Detection is Key When Prevention Fails

By Tony Cole, CTO, Attivo Networks

Last year Gartner estimated cybersecurity spending to grow to $124 Billion US dollars globally, and by 2021 to be over $170 Billion yet we consistently hear about major compromise after major compromise. What’s going on? Why isn’t the massive amount of dollars being pumped into our security infrastructure, paying dividends by stopping breaches?

It’s really a simple answer:  we’re spending almost all of it on preventative technology, which doesn’t always work to stop attacks. Today, battle-hardened security experts understand that we cannot prevent all attacks from getting into our enterprise and that we need to even the odds. We must allocate portions of our resources into quickly detecting attacks that overcome or bypass our preventative security stack. They understand that a determined attacker, given enough time and resources, can almost always find a way to get through our defenses. Our job isn’t to prevent every attack since that isn’t possible. It’s to stop what we reasonably can and quickly detect any breach and promptly mitigate the impact of that compromise. In 2020, that’s a win.

So how do we do it? Deception is how. There’s a reason NIST has incorporated deception into multiple guidelines for industry and government such as 800-160, 800-53, and 800-171B. There’s a reason that Gartner recommends deception since they state “simple, inexpensive, and it works,” “we don’t know any other technology that has a better signal to noise ratio,” and “deception is the first starting point for detection.” Deception’s time is here so that we can detect threats inside our network quickly and accurately, allowing us to shrink breakout time, dwell time, and containment time.

So, what is deception? Modern deception platforms provide great capabilities in detection by minimizing lateral movement, detecting MITM attacks, protecting AD, providing analyst visibility, and much more. It puts the control firmly in the hands of the defender by locking down endpoints with deception and leading the attacker into an authentic decoy environment, using real operating systems, where you can track and study their malicious activity. This is done by installing dynamic and authentic-looking deception credentials on endpoints or into cloud environments, all leading adversaries into the authentic-looking decoy environment. You can further enhance this deceptive environment with deceptive mapped shares, which when touched, generate high fidelity alerts. If an adversary begins with AD queries, the deception module can hide the real credentials and return misleading AD information to the attackers, once again putting the defenders in complete control inside their own enterprise. When attackers attempt to move laterally, they are moving throughout the decoy environment, which tracks and monitors their activity, either for quick expulsion or to study their TTPs. Proper deception platforms can also work in almost any type of enterprise environment: cloud, ICS/SCADA, and IoT. Some of those can’t provide sufficient logging making deception critically important in providing new visibility in an area previously blind to cyber defenders.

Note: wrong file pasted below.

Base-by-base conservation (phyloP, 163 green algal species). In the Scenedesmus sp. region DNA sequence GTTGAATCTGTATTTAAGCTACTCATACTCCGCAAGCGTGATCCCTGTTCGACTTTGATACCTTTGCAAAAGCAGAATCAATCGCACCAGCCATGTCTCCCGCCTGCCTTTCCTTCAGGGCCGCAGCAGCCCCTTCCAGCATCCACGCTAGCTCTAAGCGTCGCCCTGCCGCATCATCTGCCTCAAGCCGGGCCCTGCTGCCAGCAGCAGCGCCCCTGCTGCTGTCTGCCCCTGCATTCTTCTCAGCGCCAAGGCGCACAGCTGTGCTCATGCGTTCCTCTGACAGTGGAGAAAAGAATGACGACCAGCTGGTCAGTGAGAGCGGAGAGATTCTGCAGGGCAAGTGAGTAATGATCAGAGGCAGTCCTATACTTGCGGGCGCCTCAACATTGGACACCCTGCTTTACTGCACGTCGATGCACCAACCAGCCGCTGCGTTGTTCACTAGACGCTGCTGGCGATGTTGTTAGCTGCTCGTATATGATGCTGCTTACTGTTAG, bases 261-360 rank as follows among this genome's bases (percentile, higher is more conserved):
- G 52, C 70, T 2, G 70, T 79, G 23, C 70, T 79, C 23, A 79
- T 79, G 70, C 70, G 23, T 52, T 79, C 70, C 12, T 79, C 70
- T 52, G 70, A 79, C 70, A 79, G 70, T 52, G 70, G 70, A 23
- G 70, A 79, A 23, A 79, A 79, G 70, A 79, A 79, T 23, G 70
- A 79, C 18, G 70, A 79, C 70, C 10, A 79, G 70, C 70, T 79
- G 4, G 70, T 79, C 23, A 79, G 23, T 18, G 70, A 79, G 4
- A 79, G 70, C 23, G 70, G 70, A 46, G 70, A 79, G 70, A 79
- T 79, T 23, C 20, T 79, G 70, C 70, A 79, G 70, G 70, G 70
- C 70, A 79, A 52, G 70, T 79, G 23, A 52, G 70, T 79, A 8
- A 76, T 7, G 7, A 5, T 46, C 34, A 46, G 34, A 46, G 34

Deception platforms can be diverse and also limited in capabilities. Ensure you select one that can align to your goals, the campaigns you want to create, and that can look like your environment, whether that’s an on-premises enterprise, in the cloud, a hybrid system, an IoT-heavy system or a utility providing power. It shouldn’t matter; it must look like your system to be successful since authenticity is vital.

Our job is to protect our enterprise and minimize risk. To be successful in that endeavor, we must recognize that we cannot stop all attacks and, therefore, must have the instrumentation inside our enterprise to detect the attacker once they crossed the preventative security stack. EMA conducted a survey in 2019 where deception users saw on average a 91% reduction in dwell time. It’s clear that deception is that answer to that essential requirement inside the enterprise, that it is, after all, the solution for detection. Early detection of threats via deception means you can minimize breakout time and containment time as well since the adversary has less time in your environment to move laterally and establish beachheads.

About the Author

Tony Cole, CTO, Attivo Networks.  He is the Chief Technology Officer at Attivo Networks responsible for strategy and vision. He’s a cybersecurity expert with more than 30 years’ experience, a bachelor’s degree in computer networking and is a CISSP. Prior to joining Attivo Networks, Mr. Cole served in a number of executive roles at FireEye, McAfee, and Symantec. He’s retired from the U.S. Army and was an early advisor to Wall Street on the Cyber Security market. Mr. Cole serves on the NASA Advisory Council, the (ISC)² Board of Directors, and he’s also a former president of ISSA-DC. In 2014, he received the Government Computer News Industry IT Executive of the Year award, and in 2015 he was inducted into the Wash 100 by Executive Mosaic as one of the most influential executives impacting Government. In 2018 he was awarded the Reboot Leadership Influencer Award in by SC Media. Mr. Cole is also a volunteer member of the WhiteHat USA Board, a charity benefiting Children’s National Medical Center.

Tony can be reached online at (@nohackn, and at our company website